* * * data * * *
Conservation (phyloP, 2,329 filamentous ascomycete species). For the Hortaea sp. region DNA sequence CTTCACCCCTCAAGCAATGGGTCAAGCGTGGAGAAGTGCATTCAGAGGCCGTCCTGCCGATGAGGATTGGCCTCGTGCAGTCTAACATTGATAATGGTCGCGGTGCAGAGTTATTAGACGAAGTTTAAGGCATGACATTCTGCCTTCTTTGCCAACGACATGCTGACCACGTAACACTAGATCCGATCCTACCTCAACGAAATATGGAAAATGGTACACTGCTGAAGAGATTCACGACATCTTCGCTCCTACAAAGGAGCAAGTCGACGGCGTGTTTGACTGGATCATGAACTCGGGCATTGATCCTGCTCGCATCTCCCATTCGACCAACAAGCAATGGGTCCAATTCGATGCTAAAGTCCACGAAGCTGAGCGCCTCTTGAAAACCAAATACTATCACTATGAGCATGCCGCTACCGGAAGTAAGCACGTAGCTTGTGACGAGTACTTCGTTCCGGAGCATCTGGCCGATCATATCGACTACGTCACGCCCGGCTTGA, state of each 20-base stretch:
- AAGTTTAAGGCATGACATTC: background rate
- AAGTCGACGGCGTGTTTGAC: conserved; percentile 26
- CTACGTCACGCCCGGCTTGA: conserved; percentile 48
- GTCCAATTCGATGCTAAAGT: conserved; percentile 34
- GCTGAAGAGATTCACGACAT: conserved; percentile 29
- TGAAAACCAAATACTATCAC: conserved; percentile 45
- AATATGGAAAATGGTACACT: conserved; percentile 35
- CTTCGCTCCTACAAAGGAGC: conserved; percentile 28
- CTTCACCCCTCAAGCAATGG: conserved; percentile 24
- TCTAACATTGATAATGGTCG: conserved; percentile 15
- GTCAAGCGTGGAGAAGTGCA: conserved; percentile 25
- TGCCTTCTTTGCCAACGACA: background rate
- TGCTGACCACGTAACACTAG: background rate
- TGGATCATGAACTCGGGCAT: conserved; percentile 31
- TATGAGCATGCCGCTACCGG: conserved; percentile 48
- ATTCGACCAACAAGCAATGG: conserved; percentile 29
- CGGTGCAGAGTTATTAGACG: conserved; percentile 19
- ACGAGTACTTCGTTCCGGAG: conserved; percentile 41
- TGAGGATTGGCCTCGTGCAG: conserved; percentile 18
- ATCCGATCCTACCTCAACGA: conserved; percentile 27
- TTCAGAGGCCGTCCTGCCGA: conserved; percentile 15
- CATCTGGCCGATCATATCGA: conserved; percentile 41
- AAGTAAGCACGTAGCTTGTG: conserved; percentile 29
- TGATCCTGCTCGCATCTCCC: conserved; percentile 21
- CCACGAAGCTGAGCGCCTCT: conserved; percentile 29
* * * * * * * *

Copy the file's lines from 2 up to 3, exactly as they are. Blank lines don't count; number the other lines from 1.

- AAGTTTAAGGCATGACATTC: background rate
- AAGTCGACGGCGTGTTTGAC: conserved; percentile 26